Results: Multiple acoustic variables reflecting the articulatory subsystem were different in the SMI group, compared to the NSMI and typically developing groups. A significant speech intelligibility prediction model was obtained with all variables entered into the model (adjusted R2= .801). The articulatory subsystem showed the most substantial independent contribution (58%) to speech intelligibility. Incremental R2 analyses revealed that any single variable explained less than 9% of speech intelligibility variability.
Method: Nine acoustic variables reflecting different subsystems, and speech intelligibility, were measured in 22 children with CP. These children included 13 with a clinical diagnosis of dysarthria (speech motor impairment [SMI] group) and 9 judged to be free of dysarthria (no SMI [NSMI] group). Data from children with CP were compared to data from age-matched typically developing children.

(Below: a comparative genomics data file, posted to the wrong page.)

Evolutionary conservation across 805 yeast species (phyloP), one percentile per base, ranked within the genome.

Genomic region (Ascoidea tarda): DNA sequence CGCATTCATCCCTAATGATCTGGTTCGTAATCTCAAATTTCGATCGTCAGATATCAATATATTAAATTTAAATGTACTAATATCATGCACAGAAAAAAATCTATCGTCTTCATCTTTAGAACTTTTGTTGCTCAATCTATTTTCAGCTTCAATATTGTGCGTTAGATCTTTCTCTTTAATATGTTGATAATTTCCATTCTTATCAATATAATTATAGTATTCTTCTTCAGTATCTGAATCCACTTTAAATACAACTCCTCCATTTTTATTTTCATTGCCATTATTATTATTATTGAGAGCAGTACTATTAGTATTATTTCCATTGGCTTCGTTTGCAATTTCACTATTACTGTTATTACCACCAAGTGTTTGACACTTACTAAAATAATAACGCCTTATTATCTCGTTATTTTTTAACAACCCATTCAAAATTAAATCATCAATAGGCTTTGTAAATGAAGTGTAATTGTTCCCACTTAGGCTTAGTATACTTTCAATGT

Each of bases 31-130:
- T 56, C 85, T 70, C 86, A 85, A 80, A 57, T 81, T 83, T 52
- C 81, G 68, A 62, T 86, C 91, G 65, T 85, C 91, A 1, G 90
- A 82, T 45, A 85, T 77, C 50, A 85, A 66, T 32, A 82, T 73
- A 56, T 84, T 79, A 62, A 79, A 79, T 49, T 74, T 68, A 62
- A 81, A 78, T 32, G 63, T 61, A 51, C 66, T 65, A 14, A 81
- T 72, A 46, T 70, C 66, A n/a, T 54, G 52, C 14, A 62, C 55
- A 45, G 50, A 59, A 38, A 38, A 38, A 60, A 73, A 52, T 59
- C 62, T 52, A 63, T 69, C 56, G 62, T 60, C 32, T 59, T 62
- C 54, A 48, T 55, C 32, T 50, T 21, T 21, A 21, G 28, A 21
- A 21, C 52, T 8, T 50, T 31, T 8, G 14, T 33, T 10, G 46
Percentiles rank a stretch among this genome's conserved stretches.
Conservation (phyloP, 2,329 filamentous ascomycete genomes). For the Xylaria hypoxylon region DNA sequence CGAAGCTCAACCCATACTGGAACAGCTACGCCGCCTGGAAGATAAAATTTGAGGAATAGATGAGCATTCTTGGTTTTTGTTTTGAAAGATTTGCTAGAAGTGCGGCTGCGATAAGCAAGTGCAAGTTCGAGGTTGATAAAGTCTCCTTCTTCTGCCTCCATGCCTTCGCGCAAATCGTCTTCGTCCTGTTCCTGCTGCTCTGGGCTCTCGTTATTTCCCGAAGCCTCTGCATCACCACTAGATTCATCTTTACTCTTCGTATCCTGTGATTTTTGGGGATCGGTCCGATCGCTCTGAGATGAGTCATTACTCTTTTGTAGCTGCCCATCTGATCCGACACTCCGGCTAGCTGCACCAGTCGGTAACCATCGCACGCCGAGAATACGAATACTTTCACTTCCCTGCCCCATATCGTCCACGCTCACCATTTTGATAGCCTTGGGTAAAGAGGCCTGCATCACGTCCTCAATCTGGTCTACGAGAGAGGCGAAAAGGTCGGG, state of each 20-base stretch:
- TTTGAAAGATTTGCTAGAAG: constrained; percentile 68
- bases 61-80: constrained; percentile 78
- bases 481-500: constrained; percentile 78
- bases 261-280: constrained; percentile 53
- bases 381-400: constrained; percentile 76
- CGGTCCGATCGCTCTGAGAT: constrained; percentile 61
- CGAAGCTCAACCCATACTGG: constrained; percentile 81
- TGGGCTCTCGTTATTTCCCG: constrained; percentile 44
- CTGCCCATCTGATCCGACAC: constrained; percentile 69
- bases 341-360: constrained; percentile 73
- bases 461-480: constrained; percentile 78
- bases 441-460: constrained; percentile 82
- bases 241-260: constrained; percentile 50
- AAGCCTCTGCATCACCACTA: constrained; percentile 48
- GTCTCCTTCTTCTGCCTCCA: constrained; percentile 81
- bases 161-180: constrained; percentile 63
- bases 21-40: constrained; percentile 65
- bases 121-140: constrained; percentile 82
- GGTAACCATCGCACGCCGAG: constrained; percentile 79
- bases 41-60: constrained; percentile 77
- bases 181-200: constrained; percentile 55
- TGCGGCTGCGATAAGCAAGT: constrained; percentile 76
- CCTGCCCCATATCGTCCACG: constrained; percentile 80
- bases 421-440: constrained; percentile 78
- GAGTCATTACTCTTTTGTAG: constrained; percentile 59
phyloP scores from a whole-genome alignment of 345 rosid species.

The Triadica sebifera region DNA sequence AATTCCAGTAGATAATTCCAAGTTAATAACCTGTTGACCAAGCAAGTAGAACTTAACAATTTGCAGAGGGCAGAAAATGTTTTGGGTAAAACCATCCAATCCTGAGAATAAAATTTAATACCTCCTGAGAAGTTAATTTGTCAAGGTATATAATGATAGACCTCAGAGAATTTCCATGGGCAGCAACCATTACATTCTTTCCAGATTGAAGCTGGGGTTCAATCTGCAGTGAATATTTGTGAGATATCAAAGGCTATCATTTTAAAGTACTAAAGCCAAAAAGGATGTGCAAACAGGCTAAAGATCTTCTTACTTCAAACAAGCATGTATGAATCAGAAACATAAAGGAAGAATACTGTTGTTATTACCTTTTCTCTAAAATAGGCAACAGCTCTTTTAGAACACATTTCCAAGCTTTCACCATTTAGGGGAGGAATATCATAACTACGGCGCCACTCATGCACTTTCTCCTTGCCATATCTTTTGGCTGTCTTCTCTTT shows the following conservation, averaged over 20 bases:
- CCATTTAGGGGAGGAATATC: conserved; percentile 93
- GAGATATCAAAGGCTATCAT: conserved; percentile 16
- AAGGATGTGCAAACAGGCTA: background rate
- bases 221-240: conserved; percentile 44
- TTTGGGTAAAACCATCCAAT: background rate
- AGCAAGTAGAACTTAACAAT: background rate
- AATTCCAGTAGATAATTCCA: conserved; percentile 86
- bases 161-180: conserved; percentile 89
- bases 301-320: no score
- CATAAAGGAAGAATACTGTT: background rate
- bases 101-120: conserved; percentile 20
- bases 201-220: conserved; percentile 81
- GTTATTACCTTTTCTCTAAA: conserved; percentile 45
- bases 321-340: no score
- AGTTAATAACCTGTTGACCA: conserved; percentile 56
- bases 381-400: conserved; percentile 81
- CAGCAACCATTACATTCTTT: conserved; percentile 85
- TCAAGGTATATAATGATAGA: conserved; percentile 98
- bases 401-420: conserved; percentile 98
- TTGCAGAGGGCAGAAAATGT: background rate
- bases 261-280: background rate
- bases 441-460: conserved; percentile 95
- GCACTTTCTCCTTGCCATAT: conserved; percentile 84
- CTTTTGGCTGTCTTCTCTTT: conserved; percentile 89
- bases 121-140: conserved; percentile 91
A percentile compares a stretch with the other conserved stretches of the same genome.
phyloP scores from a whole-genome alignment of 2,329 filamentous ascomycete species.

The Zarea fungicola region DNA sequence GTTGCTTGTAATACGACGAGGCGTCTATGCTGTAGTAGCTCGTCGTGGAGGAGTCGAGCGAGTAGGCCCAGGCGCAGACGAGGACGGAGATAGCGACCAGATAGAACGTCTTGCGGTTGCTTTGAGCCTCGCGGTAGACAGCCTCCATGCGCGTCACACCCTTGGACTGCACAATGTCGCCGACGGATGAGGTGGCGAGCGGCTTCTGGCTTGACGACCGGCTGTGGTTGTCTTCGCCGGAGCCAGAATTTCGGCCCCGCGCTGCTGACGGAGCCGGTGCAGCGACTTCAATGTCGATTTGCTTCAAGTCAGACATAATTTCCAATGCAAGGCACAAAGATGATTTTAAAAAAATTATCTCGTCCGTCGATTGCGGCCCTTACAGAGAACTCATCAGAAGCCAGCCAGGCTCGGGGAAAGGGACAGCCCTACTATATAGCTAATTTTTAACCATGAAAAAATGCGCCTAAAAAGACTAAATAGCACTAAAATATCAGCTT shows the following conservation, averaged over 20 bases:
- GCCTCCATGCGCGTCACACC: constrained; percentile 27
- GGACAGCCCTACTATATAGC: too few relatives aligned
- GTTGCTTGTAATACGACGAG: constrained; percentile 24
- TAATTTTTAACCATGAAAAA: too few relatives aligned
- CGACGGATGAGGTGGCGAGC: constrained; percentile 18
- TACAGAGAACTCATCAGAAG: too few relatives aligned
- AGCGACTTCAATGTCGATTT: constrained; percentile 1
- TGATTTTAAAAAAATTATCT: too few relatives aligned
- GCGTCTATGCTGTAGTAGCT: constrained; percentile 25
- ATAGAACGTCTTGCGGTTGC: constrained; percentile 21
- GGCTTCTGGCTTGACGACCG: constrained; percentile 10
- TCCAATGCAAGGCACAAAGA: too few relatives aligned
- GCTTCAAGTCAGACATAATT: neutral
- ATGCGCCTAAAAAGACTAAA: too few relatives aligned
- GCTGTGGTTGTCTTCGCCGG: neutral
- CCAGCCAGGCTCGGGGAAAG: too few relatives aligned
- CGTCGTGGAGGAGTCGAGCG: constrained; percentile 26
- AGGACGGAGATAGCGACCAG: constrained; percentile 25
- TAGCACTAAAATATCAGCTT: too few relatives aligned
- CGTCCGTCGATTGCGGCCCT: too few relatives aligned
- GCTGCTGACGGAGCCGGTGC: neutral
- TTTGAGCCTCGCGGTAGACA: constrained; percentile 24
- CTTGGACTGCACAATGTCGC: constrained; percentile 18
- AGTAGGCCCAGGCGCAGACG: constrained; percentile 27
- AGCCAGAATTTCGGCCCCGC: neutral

Conclusions: Children in the SMI group had articulatory subsystem problems as indexed by acoustic measures. As in the adult literature, the articulatory subsystem makes the primary contribution to speech intelligibility variance in dysarthria, with minimal or no contribution from other systems.
Purpose: Speech acoustic characteristics of children with cerebral palsy (CP) were examined with a multiple speech subsystems approach; speech intelligibility was evaluated using a prediction model in which acoustic measures were selected to represent three speech subsystems.
All Science Journal Classification (ASJC) codes
- Language and Linguistics
- Linguistics and Language
- Speech and Hearing